In 1769 Hyderabad city became the formal capital of the Nizams. In response to regular threats from Hyder Ali (Dalwai of Mysore), Baji Rao I (Peshwa of the Maratha Empire), and Basalath Jung (Asif Jah II's elder brother, who was supported by the Marquis de Bussy-Castelnau), the Nizam signed a subsidiary alliance with the East India Company in 1798, allowing the British Indian Army to occupy Bolarum (modern Secunderabad) to protect the state's capital, for which the Nizams paid an annual maintenance to the British.
After India gained independence, the Nizam declared his intention to remain independent rather than become part of the Indian Union. The Hyderabad State Congress, with the support of the Indian National Congress and the Communist Party of India, began agitating against Nizam VII in 1948. On 17 September that year, the Indian Army took control of Hyderabad State after an invasion codenamed Operation Polo. With the defeat of his forces, Nizam VII capitulated to the Indian Union by signing an Instrument of Accession, which made him the Rajpramukh (Princely Governor) of the state until 31 October 1956. Between 1946 and 1951, the Communist Party of India fomented the Telangana uprising against the feudal lords of the Telangana region. The Constitution of India, which became effective on 26 January 1950, made Hyderabad State one of the part B states of India, with Hyderabad city continuing to be the capital. In his 1955 report Thoughts on Linguistic States, B. R. Ambedkar, then chairman of the Drafting Committee of the Indian Constitution, proposed designating the city of Hyderabad as the second capital of India because of its amenities and strategic central location. Since 1956, the Rashtrapati Nilayam in Hyderabad has been the second official residence and business office of the President of India; the President stays once a year in winter and conducts official business particularly relating to Southern India.
On 1 November 1956 the states of India were reorganised by language. Hyderabad state was split into three parts, which were merged with neighbouring states to form the modern states of Maharashtra, Karnataka and Andhra Pradesh. The nine Telugu- and Urdu-speaking districts of Hyderabad State in the Telangana region were merged with the Telugu-speaking Andhra State to create AndhraPradesh with Hyderabad as its capital. Several protests, known collectively as the Telangana movement, attempted to invalidate the merger and demanded the creation of a new Telangana state. Major actions took place in 1969 and 1972, and a third began in 2010.The city suffered several explosions: one at Dilsukhnagar in 2002 claimed two lives; terrorist bombs in May and August 2007 caused communal tension and riots and two bombs exploded in February 2013.On 30 July 2013 the government of India declared that part of Andhra Pradesh would be split off to form a new Telangana state, and that Hyderabad city would be the capital city and part of Telangana, while the city would also remain the capital of Andhra Pradesh for no more than ten years. On 3 October 2013 the Union Cabinet approved the proposal, and in February 2014 both houses of Parliament passed the Telangana Bill. With the final assent of the President of India in June 2014, Telangana state was formed.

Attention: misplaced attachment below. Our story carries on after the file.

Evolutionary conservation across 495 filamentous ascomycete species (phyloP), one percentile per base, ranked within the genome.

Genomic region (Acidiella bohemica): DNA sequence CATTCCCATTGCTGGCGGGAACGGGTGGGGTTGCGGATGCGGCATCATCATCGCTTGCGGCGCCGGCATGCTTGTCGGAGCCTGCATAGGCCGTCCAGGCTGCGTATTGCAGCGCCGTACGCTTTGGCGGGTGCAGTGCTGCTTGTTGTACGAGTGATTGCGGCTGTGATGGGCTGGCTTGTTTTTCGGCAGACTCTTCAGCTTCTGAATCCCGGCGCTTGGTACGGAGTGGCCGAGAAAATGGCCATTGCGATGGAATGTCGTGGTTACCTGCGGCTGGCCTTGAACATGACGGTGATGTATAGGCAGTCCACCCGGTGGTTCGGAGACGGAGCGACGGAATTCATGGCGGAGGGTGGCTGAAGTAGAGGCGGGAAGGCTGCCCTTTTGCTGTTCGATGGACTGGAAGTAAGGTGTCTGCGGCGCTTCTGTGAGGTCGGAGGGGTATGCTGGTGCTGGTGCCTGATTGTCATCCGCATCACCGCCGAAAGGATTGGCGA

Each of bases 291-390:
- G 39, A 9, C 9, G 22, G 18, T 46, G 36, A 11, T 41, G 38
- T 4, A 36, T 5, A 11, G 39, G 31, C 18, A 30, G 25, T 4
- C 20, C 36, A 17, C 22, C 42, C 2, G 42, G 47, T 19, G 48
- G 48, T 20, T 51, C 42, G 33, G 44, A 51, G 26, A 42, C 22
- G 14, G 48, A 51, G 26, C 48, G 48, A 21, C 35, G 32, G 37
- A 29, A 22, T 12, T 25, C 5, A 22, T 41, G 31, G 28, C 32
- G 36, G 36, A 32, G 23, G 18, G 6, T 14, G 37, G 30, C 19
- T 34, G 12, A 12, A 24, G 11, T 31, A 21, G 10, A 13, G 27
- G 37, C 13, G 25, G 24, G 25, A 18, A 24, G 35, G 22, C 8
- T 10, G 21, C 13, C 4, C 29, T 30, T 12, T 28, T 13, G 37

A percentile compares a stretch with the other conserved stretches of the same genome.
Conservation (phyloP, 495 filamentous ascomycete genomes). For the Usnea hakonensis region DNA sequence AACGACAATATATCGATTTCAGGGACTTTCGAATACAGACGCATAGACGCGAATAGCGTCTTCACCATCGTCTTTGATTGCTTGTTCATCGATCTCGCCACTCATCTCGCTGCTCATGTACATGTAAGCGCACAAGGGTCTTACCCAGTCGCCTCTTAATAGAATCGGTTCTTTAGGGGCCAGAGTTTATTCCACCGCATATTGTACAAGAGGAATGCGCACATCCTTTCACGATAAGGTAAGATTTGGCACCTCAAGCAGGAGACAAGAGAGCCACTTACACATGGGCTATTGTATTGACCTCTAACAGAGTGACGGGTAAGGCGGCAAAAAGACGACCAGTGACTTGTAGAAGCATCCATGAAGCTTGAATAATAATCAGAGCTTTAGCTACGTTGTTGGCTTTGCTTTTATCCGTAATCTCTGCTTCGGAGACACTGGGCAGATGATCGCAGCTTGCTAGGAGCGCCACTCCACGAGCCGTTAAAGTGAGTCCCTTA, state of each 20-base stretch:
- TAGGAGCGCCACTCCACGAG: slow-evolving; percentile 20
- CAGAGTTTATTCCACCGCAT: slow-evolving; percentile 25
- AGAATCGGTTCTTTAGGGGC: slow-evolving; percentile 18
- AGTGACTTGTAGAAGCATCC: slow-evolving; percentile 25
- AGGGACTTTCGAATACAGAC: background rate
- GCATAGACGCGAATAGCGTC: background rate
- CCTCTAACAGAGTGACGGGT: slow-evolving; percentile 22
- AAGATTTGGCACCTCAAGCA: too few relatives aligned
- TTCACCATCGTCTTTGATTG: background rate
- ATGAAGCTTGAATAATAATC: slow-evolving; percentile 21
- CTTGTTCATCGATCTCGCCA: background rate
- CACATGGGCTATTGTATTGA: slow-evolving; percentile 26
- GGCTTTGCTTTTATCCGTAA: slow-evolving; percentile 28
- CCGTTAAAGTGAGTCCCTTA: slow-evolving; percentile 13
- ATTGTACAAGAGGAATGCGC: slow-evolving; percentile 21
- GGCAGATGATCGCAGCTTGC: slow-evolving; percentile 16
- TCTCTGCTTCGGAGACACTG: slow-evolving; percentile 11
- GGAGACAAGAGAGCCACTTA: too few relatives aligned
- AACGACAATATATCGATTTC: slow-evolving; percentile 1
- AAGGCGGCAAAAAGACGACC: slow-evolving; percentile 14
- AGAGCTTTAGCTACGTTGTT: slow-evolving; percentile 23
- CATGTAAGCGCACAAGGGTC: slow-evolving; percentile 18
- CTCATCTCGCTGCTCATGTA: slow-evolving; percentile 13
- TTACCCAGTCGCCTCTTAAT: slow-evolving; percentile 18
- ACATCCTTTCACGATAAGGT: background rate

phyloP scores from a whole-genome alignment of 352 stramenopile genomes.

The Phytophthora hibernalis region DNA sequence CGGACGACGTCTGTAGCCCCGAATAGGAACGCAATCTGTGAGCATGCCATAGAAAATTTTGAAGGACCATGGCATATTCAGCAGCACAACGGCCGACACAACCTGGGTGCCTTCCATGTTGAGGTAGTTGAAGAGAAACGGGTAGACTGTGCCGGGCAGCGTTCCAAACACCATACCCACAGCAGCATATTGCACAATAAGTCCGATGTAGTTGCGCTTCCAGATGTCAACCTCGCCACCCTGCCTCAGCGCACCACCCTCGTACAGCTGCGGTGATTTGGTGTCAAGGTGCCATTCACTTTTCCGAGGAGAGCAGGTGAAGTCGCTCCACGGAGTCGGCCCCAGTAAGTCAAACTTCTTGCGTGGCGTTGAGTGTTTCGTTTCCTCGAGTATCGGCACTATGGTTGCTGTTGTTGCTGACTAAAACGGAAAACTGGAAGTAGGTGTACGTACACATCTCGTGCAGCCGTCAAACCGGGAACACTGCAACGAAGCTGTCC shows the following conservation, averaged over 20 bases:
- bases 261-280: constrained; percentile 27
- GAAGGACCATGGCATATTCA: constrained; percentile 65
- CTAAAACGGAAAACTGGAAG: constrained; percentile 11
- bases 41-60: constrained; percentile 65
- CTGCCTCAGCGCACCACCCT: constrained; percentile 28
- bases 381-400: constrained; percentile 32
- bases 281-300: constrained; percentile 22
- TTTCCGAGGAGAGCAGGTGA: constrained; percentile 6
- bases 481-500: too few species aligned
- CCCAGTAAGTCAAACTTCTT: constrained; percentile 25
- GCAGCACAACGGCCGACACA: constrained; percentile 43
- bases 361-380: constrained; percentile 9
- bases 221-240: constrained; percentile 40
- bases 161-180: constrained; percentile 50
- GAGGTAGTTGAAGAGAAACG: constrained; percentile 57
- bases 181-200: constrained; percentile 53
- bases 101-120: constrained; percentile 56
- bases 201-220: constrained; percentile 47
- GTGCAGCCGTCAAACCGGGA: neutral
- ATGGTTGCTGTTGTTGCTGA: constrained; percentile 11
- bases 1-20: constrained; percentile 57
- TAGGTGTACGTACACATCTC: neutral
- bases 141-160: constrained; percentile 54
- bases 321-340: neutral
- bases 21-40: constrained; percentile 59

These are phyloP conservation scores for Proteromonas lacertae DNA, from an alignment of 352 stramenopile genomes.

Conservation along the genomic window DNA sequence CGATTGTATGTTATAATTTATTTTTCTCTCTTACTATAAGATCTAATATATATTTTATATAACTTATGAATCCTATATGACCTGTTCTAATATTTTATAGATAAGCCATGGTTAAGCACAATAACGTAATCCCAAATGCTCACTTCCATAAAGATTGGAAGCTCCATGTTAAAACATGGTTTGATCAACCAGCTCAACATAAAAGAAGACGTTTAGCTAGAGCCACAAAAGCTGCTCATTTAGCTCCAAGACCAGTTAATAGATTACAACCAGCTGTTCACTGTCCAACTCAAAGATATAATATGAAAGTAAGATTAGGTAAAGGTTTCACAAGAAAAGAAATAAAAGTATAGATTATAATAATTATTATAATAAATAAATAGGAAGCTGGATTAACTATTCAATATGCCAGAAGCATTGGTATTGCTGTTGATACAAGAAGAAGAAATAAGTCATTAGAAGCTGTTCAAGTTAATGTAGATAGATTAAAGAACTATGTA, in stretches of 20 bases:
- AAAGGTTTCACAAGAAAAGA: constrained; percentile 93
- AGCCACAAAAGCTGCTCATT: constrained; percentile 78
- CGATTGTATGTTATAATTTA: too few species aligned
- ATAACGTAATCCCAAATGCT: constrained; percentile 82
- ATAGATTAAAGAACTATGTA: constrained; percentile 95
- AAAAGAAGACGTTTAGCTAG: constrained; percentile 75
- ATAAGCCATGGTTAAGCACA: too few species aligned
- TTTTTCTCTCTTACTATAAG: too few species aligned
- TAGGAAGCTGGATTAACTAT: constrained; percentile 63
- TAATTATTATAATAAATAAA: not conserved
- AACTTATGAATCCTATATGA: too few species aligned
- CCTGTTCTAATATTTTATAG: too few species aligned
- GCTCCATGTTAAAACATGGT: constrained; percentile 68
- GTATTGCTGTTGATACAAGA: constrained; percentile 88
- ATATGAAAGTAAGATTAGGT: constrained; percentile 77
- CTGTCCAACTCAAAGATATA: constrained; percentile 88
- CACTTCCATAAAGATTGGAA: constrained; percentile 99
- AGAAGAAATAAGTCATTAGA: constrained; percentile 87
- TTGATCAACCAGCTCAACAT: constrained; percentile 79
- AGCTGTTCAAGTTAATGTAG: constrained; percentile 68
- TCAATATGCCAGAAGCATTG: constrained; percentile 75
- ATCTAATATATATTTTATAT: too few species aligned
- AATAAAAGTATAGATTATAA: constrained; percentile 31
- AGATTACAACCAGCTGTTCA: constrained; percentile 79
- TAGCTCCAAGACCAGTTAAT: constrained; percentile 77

Situated in the southern part of Telangana in southeastern India, Hyderabad is 1,566 kilometres (973 mi) south of Delhi, 699 kilometres (434 mi) southeast of Mumbai, and 570 kilometres (350 mi) north of Bangalore by road.It lies on the banks of the Musi River, in the northern part of the Deccan Plateau.Greater Hyderabad covers 650 km2 (250 sq mi), making it one of the largest metropolitan areas in India.With an average altitude of 542 metres (1,778 ft), Hyderabad lies on predominantly sloping terrain of grey and pink granite, dotted with small hills, the highest being Banjara Hills at 672 metres (2,205 ft).The city has numerous lakes referred to as sagar, meaning "sea". Examples include artificial lakes created by dams on the Musi, such as Hussain Sagar (built in 1562 near the city centre), Osman Sagar and Himayat Sagar.As of 1996 the city had 140 lakes and 834 water tanks (ponds).
Hyderabad has a tropical wet and dry climate (Köppen Aw) bordering on a hot semi-arid climate (Köppen BSh). The annual mean temperature is 26.6 °C (79.9 °F); monthly mean temperatures are 21–33 °C (70–91 °F). Summers (March–June) are hot and humid, with average highs in the mid-to-high 30s Celsius; maximum temperatures often exceed 40 °C (104 °F) between April and June. The coolest temperatures occur in December and January, when the lowest temperature occasionally dips to 10 °C (50 °F). May is the hottest month, when daily temperatures range from 26 to 39 °C (79–102 °F); December, the coldest, has temperatures varying from 14.5 to 28 °C (57–82 °F).
The HMWSSB regulates rainwater harvesting, sewerage services and water supply, which is sourced from several dams located in the suburbs. In 2005, the HMWSSB started operating a 116-kilometre-long (72 mi) water supply pipeline from Nagarjuna Sagar Dam to meet increasing demand.The Telangana Southern Power Distribution Company Limited manages electricity supply.As of October 2014, there were 15 fire stations in the city, operated by the Telangana State Disaster and Fire Response Department.The government-owned India Post has five head post offices and many sub-post offices in Hyderabad, which are complemented by private courier services.
Hyderabad produces around 4,500 tonnes of solid waste daily, which is transported from collection units in Imlibun, Yousufguda and Lower Tank Bund to the dumpsite in Jawaharnagar.Disposal is managed by the Integrated Solid Waste Management project which was started by the GHMC in 2010.Rapid urbanisation and increased economic activity has also led to increased industrial waste, air, noise and water pollution, which is regulated by the Telangana Pollution Control Board (TPCB).The contribution of different sources to air pollution in 2006 was: 20–50% from vehicles, 40–70% from a combination of vehicle discharge and road dust, 10–30% from industrial discharges and 3–10% from the burning of household rubbish.Deaths resulting from atmospheric particulate matter are estimated at 1,700–3,000 each year.Ground water around Hyderabad, which has a hardness of up to 1000 ppm, around three times higher than is desirable is the main source of drinking water but the increasing population and consequent increase in demand has led to a decline in not only ground water but also river and lake levels.This shortage is further exacerbated by inadequately treated effluent discharged from industrial treatment plants polluting the water sources of the city.